A player in my game wants to add an artificer character. I have Tasha's, so it is the version of the class we will be using, although I am reading it for the first time today and have not read the versions in UA or Eberron.

In the level progression block on page 10, there is no column for total number of spells known, like a half-caster.

The rules for preparing artificer spells are on page 11. They say, in part,

You prepare the list of artificer spells that are available for you to cast, choosing from the artificer spell list.

This seems to imply that an artificer can prepare any spell from the class list, although it would have been more clear had they said "choosing from the entire artificer spell list." This makes it seem like artificers are meant to be like clerics and druids, in which they are assumed to know all spells. Or more properly, when they attain a class level, they know all the spells of all the spell levels that their class level can cast.

However, on page 12 it says:

Here's the list of spells you consult when you learn an artificer spell.

And there is no mechanism presented for learning spells, such as a wizard has for adding spells to a spellbook. As far as I can tell, there are no rules for under what circumstances you can learn an artificer spell.

So, what does "Here's the list of spells you consult when you learn an artificer spell" mean, if an artificer would never be learning an artificer spell, but rather, a whole group of them at once?

And if there is a mechanism for learning individual spells, what is it, and is there a hard limit to the number of spells known?

  • \$\begingroup\$ For reference, the version in TCoE is almost identical to the version in E:RftLW (besides any new subclasses or infusions), since the latter was updated in errata accordingly. \$\endgroup\$
    – V2Blast
    May 23, 2021 at 5:59

1 Answer 1


Spells Available

Your instinct is correct: the artificer is more like a cleric than a wizard when it comes to spells known. They prepare spells daily from the complete list available (which includes subclass spells).

The mechanism for changing the spells prepared is at the bottom of page 11 of TCOE:

You can change your list of prepared spells when you finish a long rest. Preparing a new list of artificer spells requires time spent tinkering with your spellcasting focus: at least one minute per spell level for each spell on your list.

The flavor of this is that the artificer is modifying their chosen objects (e.g. substances, tools, or devices) to cast the new spells. For example, maybe a mechanical spider used to spit venom for a poison attack, but now it will weave webs to close wounds for a healing spell.

Ritual Casting

Note that the similarity between artificer and cleric casting extends to ritual spells. Both class descriptions say:

You can cast [a cleric / an artificer] spell as a ritual if that spell has the ritual tag and you have the spell prepared.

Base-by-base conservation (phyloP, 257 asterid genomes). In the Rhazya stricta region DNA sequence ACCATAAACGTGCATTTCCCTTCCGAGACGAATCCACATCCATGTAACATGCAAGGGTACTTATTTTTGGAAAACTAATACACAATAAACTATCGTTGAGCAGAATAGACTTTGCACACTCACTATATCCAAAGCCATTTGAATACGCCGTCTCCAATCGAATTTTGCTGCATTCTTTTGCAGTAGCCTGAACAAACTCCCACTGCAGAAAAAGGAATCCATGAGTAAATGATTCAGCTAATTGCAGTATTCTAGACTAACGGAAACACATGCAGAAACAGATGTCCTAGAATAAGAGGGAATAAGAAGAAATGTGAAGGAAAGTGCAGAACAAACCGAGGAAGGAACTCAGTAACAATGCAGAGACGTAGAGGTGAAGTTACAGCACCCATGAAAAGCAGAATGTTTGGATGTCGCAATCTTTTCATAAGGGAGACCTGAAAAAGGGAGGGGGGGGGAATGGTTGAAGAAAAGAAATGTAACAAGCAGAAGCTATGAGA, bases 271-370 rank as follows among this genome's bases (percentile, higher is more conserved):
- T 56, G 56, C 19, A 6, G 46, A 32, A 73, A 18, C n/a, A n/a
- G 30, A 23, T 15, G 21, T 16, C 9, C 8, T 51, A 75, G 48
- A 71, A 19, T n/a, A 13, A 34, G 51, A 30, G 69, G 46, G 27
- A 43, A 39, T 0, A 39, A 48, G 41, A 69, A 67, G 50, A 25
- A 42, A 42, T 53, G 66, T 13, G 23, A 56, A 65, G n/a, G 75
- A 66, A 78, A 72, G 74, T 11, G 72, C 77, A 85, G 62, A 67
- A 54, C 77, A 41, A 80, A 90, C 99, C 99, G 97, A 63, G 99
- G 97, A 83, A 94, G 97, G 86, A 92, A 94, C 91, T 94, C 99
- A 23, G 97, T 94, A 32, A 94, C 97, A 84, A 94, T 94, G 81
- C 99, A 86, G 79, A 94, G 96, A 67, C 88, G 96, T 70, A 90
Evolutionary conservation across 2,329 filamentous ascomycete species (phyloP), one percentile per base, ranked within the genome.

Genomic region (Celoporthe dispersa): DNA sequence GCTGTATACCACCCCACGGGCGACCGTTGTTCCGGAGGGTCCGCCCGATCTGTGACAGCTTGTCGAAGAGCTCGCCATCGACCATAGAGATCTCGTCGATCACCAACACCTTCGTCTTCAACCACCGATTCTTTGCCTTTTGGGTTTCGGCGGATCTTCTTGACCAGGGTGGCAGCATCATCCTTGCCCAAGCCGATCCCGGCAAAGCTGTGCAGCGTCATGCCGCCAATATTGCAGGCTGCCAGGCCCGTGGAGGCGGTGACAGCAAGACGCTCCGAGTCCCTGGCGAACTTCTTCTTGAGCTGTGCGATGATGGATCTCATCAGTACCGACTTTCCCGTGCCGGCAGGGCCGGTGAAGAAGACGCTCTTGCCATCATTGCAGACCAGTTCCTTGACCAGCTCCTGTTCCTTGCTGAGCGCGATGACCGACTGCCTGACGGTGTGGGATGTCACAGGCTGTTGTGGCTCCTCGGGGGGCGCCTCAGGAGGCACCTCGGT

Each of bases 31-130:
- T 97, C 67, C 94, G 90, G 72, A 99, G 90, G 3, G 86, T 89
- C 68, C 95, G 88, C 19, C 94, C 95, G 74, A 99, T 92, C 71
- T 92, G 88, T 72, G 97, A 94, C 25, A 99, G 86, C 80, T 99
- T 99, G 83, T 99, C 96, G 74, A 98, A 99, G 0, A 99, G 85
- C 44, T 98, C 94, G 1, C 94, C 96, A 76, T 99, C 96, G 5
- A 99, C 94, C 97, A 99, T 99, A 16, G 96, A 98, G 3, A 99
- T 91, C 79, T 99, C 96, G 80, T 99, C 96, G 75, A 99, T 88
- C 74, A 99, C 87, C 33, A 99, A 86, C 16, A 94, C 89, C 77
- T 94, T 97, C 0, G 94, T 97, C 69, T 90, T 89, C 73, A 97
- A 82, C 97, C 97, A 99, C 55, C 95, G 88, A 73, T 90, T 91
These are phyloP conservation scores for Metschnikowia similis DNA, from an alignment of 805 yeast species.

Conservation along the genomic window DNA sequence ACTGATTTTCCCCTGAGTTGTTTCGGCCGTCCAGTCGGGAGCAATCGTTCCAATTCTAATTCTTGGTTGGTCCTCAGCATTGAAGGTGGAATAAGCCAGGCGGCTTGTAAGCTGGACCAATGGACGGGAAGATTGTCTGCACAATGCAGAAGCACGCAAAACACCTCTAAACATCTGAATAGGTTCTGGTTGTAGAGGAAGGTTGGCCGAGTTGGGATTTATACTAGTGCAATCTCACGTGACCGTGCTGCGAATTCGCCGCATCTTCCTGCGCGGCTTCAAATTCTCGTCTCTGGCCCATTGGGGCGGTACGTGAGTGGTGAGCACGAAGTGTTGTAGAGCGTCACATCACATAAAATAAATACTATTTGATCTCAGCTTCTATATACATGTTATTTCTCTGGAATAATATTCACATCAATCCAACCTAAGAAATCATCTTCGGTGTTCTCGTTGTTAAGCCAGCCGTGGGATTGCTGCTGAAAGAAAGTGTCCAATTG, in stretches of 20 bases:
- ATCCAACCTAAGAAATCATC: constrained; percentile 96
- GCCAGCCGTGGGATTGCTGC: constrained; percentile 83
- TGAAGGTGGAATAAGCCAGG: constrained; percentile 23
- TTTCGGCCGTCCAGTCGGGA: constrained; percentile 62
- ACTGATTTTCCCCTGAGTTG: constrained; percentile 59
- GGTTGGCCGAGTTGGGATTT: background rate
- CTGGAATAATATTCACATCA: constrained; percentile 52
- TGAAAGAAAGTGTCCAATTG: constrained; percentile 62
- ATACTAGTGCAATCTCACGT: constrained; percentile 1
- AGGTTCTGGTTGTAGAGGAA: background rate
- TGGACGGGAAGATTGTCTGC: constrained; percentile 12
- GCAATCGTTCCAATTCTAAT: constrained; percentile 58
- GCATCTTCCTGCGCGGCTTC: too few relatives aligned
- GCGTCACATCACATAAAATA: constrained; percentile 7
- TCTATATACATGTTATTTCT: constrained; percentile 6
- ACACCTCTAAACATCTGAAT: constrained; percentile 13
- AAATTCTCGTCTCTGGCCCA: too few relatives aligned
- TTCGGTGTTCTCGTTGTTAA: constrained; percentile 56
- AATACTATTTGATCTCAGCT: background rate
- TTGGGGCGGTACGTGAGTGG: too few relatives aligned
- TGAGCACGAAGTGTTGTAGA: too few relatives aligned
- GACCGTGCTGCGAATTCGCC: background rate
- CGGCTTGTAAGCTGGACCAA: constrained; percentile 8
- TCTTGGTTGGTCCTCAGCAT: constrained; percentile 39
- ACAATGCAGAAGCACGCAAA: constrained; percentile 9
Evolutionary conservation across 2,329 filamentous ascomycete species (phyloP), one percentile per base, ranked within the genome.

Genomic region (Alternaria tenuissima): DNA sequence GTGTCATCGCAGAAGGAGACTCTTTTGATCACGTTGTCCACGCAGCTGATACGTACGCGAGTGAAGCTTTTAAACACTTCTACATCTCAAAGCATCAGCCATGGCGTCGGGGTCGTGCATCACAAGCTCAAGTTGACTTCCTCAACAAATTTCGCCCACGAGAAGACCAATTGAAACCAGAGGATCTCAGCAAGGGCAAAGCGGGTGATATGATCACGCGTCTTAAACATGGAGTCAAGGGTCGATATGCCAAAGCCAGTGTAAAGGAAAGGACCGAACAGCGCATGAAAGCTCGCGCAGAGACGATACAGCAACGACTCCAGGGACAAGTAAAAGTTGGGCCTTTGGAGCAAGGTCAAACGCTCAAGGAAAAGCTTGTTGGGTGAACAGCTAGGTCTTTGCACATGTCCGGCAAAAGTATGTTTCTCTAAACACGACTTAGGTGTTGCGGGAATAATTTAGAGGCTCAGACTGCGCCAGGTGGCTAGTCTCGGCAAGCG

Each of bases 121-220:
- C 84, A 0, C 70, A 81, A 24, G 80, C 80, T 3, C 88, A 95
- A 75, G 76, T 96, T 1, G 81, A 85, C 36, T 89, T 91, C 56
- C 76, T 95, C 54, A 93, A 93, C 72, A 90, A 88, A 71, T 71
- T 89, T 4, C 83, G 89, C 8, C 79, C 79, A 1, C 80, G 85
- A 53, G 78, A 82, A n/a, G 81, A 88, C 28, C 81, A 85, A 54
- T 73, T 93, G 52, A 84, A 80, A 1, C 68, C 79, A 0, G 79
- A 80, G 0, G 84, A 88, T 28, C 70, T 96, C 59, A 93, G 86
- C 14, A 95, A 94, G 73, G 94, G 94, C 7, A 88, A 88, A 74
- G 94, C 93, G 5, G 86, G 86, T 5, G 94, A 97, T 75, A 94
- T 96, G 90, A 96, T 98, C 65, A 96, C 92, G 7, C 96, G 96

The wizard, though, is different:

You can cast a wizard spell as a ritual if that spell has the ritual tag and you have the spell in your spellbook. You don't need to have the spell prepared.

"Learning" an Artificer Spell

Chapter 11 of the PHB introduced the 12 original classes' spell lists by saying:

The chapter begins with the spell lists of the spellcasting classes.

When TCOE expanded other classes' spell lists, they said something like this:

The spells in the following list expand the cleric spell list in the Player's Handbook.

Unfortunately, TCOE's authors didn't follow this bare bones approach when introducing the artificer's spell list. Instead, they used the more friendly wording you quoted, which introduced the word "learn." As you've highlighted, this word is loaded based on its use with wizards' spellcasting.

Clearly, however, the artificer doesn't gain spells the same way a wizard does. For wizards:

Learning Spells of 1st Level and Higher - Each time you gain a wizard level, you can add two wizard spells of your choice to your spellbook. Each of these spells must be of a level for which you have spell slots, as shown on the Wizard table. On your adventures, you might find other spells that you can add to your spellbook (see the “Your Spellbook” sidebar).

Compare this with the sorcerer, whose player chooses a subset of spells at each level:

The Spells Known column of the Sorcerer table shows when you learn more sorcerer spells of your choice. Each of these spells must be of a level for which you have spell slots. For instance, when you reach 3rd level in this class, you can learn one new spell of 1st or 2nd level.

Importantly, with the sorcerer, there's no mention of preparing spells.

The Bottom Line: For clarity, TCOE's authors should have said "when you prepare an artificer spell" instead of "when you learn an artificer spell."

Minor Caveat: Cantrips

Cantrips are the one place where "learning" spells has relevance -- though, again, just like the cleric:

At higher levels you learn additional artificer cantrips of your choice, as shown in the Cantrips Known column of the Artificer table. [TCOE, pg. 11]


You learn additional cleric cantrips of your choice at higher levels, as shown in the Cantrips Known column of the Cleric table. [PHB, pg. 58]

  • 2
    \$\begingroup\$ Artificer is in a bit of an odd spot, because being published in a separate book, it's the only class that has a spell list as part of the class description. While the spell list is written in the class description, it is also used to inform the Artificer Initiate feat, which allows you to learn a level 1 Artificer spell. This might be the reason they use the term "learn" here, and I think it's a bit unfair to say the language is inconsistent, when there are no other classes that needed language for spell lists in the class description. \$\endgroup\$
    – RHS
    Dec 29, 2022 at 10:11

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